[Kelly Boys, Mindfulness Trainer] What does it look like to practice love, to practice being love? There's a cool scripture verse from the Christian New Testament I'd love to share and then talk about the mindful view of love. Okay, let's get into it. This is 1 Corinthians 13:1-8. "If I speak in the tongues of people or of angels "but I don't have love, I am only a resounding gong "or a clanging cymbal. "If I have the gift of prophecy and can fathom all mysteries and all knowledge and if I have a faith that can move mountains but do not have love, I am nothing. "If I give all I possess to the poor and give over my body "to hardship that I may boast but do not have love, "I gain nothing. "Love is patient. Love is kind. "It doesn't envy. It doesn't boast. "It's not proud. It doesn't dishonor others. "It's not self-seeking. It isn't easily angered. "And it keeps no record of wrongs. "Love doesn't delight in evil but rejoices with the truth. "It always protects, always trusts, "always hopes, always perseveres. "Love never fails." So that's a pretty high bar to consider how to live and practice love but it says a lot. It says that you can do and say all of the right things, even all of the amazing things but if you're not coming from a place of love, what does that mean? It's actually meaningless. And from this perspective, it means there's really no intrinsic value in simply making the gestures that you know you need to do when you're not coming from a place of love in your heart. In the mindfulness tradition, love is essential to who we are. It's uncaused. It's our birthright. It's something that we can reconnect back into in any given moment. In that sense, it's a practice to be able to reconnect with what's already here. So rather than gaining something, we're actually uncovering the love that we are in each and every moment. And the neat thing is we do that through actions in the world. So this verse invites us to embody love in action. What does it mean to both come from your heart, come from love, and to do those things that are helping others, helping the world, being selfless, et cetera? Sometimes embodying love might look like actually making a stand. It doesn't have to always look nice on the outside. It's just a matter of where we're coming from in our hearts. Okay, let's do a little reflection. Feel free to close your eyes. Can have your eyes open if you like. And reflect. Is there a place that I am embodying love, that I can celebrate and appreciate right now? Where am I actually easily embodying love in my life? It might be toward myself, a pet, a loved one, the earth. And just notice what that's like. So think of one thing, one action you can take to embody love. So love can look radical but at the base of it, it's not self-seeking. In mindfulness, we call this empty of self. When we're coming from the heart from love, we're not coming from that self-seeking perspective. And there's so much in our culture right now that orients us back to ourselves. And that's fine but what would it be like to interrupt that pattern in our culture and actually just drop into our hearts and come from love in our lives? I mean, that's pretty radical. So the invitation is to feel that essential nature of love coming right from your heart through your actions today. Thanks for being with me.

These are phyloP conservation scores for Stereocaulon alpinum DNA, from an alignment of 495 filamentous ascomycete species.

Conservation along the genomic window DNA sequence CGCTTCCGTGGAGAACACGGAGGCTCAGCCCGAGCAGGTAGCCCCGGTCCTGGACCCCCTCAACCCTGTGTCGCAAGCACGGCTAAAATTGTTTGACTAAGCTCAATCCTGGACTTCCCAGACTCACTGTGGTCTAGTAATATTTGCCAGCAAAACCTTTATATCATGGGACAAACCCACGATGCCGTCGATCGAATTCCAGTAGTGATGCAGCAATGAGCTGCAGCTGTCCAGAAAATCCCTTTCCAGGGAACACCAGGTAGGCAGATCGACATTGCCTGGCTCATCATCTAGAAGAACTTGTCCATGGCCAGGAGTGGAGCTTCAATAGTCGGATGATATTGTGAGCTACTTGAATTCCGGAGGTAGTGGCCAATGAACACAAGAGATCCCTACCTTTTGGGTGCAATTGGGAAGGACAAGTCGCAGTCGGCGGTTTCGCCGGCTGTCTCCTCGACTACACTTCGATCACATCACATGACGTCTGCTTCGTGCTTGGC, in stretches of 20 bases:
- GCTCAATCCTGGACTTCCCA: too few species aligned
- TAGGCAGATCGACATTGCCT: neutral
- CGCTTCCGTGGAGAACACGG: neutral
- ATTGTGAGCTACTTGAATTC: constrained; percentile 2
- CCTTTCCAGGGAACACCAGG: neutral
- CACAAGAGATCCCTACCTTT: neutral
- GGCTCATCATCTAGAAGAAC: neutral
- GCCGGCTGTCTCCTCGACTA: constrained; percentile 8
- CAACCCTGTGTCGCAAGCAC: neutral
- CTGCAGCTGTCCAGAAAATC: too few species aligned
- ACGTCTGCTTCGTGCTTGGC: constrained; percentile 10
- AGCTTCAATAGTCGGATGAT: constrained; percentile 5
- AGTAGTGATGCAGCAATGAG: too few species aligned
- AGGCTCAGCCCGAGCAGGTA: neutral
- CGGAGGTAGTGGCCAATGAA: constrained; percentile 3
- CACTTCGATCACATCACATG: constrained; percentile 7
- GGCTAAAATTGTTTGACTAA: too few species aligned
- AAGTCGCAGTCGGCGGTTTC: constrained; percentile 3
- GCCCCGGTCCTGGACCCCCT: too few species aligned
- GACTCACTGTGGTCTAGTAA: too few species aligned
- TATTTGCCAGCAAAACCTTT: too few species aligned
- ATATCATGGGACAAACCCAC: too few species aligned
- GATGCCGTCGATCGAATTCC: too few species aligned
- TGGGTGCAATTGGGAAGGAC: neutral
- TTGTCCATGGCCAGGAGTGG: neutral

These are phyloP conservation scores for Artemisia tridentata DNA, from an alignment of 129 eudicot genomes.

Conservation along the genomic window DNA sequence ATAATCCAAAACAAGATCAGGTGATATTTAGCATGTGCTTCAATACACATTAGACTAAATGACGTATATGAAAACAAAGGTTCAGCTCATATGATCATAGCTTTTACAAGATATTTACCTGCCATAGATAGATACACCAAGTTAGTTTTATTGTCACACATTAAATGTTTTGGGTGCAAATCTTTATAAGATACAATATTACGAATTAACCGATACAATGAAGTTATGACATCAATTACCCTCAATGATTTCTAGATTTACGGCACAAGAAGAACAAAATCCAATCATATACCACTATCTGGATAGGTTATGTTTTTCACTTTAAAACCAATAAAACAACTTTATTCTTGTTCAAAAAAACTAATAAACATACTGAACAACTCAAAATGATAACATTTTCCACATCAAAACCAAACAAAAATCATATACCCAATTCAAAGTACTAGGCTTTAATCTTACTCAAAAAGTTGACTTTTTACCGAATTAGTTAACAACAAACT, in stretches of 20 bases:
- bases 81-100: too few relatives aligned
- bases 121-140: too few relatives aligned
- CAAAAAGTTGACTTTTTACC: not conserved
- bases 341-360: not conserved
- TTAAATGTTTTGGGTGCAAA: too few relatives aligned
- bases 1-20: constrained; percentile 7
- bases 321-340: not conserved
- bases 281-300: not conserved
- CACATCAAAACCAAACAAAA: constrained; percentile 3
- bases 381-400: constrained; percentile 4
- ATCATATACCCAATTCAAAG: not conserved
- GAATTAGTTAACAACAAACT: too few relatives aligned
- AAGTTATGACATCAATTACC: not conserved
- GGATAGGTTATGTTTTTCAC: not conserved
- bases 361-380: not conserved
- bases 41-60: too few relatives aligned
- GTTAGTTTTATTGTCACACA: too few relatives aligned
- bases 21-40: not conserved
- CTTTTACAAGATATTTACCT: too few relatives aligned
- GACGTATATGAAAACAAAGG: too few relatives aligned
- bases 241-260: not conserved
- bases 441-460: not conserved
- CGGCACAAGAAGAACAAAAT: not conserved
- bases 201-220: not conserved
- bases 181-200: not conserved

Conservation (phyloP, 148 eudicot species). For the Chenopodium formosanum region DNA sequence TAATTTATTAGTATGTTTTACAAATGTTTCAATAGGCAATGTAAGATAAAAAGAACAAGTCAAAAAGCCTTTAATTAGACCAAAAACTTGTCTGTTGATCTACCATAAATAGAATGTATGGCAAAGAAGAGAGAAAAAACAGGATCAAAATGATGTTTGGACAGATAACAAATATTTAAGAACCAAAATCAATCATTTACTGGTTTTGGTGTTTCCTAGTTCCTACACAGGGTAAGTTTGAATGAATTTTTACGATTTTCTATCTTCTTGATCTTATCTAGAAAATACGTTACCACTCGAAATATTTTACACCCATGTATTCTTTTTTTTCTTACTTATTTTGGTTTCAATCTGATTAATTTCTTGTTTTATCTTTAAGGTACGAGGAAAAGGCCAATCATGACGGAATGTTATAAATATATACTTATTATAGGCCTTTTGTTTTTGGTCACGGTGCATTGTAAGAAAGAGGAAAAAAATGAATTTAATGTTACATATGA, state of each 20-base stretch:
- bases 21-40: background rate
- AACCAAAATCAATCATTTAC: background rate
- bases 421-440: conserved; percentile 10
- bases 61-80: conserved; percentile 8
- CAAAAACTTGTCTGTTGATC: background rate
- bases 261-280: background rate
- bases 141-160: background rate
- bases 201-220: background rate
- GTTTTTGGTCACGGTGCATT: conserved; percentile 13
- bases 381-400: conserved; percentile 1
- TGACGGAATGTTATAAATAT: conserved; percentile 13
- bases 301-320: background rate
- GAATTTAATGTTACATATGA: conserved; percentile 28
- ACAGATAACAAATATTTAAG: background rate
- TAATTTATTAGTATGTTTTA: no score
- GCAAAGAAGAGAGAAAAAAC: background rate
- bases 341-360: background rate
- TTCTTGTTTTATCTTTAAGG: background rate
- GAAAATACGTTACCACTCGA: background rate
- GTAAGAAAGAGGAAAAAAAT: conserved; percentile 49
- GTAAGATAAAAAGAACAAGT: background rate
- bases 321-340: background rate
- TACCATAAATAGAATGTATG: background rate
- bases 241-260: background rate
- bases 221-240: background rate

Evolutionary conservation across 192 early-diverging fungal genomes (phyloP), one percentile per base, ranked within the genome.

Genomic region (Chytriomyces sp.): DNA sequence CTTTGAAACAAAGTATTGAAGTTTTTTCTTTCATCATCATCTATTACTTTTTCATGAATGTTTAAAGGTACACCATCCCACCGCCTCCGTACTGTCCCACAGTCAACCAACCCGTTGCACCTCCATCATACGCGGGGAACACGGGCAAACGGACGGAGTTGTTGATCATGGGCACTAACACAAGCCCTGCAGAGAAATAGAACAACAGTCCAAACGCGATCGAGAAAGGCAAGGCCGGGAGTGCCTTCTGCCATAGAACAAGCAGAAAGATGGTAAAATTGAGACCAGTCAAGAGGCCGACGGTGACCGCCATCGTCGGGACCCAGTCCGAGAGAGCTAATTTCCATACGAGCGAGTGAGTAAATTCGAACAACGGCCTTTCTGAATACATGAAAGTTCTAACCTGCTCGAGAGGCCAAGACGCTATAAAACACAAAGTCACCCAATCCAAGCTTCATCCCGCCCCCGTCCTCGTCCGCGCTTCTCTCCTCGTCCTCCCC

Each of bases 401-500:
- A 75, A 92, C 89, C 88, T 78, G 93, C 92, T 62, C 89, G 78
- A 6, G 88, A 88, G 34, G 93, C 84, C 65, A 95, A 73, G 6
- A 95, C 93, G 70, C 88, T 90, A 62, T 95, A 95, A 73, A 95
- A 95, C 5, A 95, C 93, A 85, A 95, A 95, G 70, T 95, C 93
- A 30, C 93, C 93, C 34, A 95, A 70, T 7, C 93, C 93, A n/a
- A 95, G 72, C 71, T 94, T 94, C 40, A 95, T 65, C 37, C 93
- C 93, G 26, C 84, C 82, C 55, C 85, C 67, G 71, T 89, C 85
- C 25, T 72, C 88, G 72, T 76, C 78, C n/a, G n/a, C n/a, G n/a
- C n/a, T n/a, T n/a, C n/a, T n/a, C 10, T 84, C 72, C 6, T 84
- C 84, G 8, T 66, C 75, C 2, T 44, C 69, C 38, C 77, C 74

Watching Now